Saturday, February 19, 2005

Kringle Follow-up

The Bendsten's kringle has been gone for several days, and I have yet to post. As I mentioned to a fellow kringle lover the other day, I wish to expound on the kringle but fear my skills will not do it justice. Perhaps, the mere fact that I ate a Bendsten's kringle pretty much solo in about two days makes a statement. Yet, when do hounds associate mere gluttony with sublime taste? I could not stop myself from eating this pastry because it was so good.

Great. How many times shall I say it. Great. The five letter word of one with little else to say. I shant have a post on kringles just saying great, great, great, great, great, great, great. How was the kringle great. Well, as someone else who recently ate a Bendsten's kringle knows, the defining feature is crisp. You think of Danish pastry as buttery, flaky, rich. Does crisp come to mind? The Bendsten kringle was krisp. Crisp almost in an odd way because it was both crisp and moist. It is as if a thousand layers of pastry were crushed under a hydraulic press. Inside the kringle you can still see some of the layers, like certain types of geology, but it was one stone. And it was like the heat of that press altered those top layers into something burnished. Inside could be gooey--and I would be remiss to say that it was great goo, not at all cloying or artificial tasting. In fact, the balance of the interior layers and the fillings against those top layers of crunch made that crispness all the more remarkable. Yes, it was great!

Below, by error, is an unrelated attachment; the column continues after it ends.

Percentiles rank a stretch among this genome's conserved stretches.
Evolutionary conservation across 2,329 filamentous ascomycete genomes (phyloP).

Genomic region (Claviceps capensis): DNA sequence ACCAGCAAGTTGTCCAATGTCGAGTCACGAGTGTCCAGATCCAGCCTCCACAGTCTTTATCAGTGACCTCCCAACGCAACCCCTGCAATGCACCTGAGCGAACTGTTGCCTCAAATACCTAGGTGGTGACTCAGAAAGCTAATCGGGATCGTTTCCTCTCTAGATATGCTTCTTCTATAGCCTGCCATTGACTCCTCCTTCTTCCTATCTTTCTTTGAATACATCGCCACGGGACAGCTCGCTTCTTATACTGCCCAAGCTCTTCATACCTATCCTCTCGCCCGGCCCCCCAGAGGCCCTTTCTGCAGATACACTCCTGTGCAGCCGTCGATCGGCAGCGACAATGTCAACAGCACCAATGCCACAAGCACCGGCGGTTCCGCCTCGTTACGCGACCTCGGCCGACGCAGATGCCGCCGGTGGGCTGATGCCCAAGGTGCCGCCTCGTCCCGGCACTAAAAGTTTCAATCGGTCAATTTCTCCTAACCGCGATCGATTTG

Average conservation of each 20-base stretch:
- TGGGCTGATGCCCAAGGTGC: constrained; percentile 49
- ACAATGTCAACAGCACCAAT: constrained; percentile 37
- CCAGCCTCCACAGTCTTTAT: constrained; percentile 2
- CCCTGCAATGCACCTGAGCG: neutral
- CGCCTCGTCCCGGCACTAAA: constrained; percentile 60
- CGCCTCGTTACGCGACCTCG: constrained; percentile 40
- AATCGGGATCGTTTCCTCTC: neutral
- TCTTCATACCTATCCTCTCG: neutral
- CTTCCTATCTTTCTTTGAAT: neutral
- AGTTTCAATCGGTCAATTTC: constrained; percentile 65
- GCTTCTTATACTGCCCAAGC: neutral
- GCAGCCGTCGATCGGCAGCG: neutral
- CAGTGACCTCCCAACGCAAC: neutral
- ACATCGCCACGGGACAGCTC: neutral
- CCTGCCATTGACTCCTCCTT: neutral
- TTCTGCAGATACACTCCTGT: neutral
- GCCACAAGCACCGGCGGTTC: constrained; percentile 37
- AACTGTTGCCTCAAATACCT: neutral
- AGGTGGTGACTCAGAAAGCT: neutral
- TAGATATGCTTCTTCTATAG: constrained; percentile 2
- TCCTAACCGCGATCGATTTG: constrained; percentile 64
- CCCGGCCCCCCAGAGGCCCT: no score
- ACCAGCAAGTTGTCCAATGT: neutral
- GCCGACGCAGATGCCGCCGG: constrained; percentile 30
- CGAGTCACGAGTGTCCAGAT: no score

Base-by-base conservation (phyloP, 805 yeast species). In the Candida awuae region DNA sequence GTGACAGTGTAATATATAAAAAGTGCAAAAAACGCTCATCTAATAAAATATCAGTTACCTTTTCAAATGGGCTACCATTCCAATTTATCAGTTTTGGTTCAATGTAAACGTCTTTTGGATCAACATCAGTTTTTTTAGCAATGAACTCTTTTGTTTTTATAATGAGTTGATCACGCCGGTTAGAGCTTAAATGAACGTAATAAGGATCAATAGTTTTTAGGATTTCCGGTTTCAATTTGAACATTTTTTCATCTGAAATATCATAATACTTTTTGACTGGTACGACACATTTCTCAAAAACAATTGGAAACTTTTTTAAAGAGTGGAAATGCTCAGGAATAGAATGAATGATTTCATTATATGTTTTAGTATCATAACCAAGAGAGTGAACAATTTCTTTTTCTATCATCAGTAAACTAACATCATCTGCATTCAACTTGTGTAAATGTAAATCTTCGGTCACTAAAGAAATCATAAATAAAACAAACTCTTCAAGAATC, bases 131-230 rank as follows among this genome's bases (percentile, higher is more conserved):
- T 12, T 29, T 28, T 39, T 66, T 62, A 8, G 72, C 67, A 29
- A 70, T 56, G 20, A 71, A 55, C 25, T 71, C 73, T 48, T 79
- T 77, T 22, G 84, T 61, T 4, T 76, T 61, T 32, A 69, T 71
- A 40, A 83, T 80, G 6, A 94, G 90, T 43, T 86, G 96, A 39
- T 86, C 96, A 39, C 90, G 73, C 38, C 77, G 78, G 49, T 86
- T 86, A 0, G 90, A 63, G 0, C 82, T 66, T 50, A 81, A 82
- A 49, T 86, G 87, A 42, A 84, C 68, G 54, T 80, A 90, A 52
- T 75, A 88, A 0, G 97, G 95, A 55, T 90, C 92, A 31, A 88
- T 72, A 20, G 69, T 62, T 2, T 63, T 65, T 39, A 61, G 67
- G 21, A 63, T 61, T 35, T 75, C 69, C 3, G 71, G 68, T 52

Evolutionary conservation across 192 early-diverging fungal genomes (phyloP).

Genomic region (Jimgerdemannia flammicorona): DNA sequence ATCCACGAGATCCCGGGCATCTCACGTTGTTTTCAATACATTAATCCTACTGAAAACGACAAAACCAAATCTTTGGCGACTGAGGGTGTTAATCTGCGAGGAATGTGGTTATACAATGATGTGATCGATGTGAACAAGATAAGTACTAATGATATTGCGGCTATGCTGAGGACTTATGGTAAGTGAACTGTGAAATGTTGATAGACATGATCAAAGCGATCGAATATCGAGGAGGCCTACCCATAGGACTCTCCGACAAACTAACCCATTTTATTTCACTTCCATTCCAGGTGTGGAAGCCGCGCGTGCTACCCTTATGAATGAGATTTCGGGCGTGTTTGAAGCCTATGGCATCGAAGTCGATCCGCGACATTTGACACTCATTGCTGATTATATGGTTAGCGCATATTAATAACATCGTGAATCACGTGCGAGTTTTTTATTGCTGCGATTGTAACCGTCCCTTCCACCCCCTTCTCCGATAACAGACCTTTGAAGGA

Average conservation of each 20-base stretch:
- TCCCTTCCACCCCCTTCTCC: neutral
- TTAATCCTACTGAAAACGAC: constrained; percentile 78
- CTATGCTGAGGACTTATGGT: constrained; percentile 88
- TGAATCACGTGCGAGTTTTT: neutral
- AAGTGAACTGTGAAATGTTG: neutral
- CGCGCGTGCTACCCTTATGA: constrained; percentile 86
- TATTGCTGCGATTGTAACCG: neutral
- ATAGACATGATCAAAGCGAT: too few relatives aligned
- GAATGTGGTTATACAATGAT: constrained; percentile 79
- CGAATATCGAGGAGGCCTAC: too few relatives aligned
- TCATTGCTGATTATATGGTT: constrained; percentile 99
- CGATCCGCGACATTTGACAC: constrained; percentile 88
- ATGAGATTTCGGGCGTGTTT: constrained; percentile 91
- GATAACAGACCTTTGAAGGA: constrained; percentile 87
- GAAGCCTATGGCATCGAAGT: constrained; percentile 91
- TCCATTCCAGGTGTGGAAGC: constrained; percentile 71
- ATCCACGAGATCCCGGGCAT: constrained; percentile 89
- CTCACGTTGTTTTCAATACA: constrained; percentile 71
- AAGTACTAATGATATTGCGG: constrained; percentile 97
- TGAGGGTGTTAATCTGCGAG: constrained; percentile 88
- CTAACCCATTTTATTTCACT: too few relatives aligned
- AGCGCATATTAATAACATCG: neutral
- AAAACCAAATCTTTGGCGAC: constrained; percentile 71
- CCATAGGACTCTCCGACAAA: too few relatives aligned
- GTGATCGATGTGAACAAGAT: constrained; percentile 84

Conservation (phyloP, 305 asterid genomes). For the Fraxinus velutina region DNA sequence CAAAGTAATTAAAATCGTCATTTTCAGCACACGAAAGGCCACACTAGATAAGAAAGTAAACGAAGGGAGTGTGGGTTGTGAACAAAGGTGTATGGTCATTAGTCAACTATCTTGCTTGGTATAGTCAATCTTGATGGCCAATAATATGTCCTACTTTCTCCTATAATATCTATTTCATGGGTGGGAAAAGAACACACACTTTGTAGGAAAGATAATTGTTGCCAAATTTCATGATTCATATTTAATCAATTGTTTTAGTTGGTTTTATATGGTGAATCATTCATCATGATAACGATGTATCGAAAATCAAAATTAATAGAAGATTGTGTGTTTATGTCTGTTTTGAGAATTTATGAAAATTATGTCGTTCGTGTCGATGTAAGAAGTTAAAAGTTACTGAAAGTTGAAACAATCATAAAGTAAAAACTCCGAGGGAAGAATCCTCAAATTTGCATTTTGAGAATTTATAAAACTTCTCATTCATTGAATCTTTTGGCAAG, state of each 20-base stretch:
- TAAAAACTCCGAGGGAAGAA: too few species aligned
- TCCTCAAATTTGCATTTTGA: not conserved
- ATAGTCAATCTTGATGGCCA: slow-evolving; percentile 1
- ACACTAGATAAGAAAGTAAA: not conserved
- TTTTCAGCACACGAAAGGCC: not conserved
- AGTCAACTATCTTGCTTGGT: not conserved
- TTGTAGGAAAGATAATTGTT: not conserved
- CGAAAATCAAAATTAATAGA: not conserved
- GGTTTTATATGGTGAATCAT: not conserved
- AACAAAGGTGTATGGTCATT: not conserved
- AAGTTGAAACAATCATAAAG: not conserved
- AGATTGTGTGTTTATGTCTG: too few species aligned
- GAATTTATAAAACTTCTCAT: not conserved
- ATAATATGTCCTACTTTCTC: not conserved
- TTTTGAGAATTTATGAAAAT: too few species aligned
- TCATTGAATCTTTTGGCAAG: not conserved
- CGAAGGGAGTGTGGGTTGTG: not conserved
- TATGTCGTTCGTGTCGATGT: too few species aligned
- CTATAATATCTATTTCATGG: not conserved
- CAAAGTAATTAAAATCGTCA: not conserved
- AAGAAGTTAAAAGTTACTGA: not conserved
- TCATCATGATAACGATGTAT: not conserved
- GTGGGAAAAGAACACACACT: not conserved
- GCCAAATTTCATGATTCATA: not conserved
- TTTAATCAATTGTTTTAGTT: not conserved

Luckily for me, I reside not in Racine, but its neighbor 100 miles south. My waistline cannot stand very many kringles in the house. I have no willpower around a Bendsten's kringle. Like some crazed rat in an experiment, I eat kringle until my stomach aches. I eat kringle past when my stomach aches because its pleasure overrides all other sensations. It is only the revelation that I have hacked off my third chunk of kringle that gets me to stop. Hack I say. The urge for kringle was so strong that after the initial try, after I was initially hooked, I did not wait for plate or knife. I would reach into the kringle bag and rip out some kringle. Eat it in bliss and then rip out another slab. And you wonder how I could eat that in a mere two days.

In conclusion, please get your own Bendsten's kringle to learn what my words cannot describe. What's more, I have concluded that one cannot actually control their kringle consumption. It is actually something someone should buy for someone else. Purchase Bendsten's kringles for me. Ration me. Help me eat a regular portion of kringle. We will all benefit.

Sunday, February 13, 2005

Kewpie was Klosed. We Still Kringled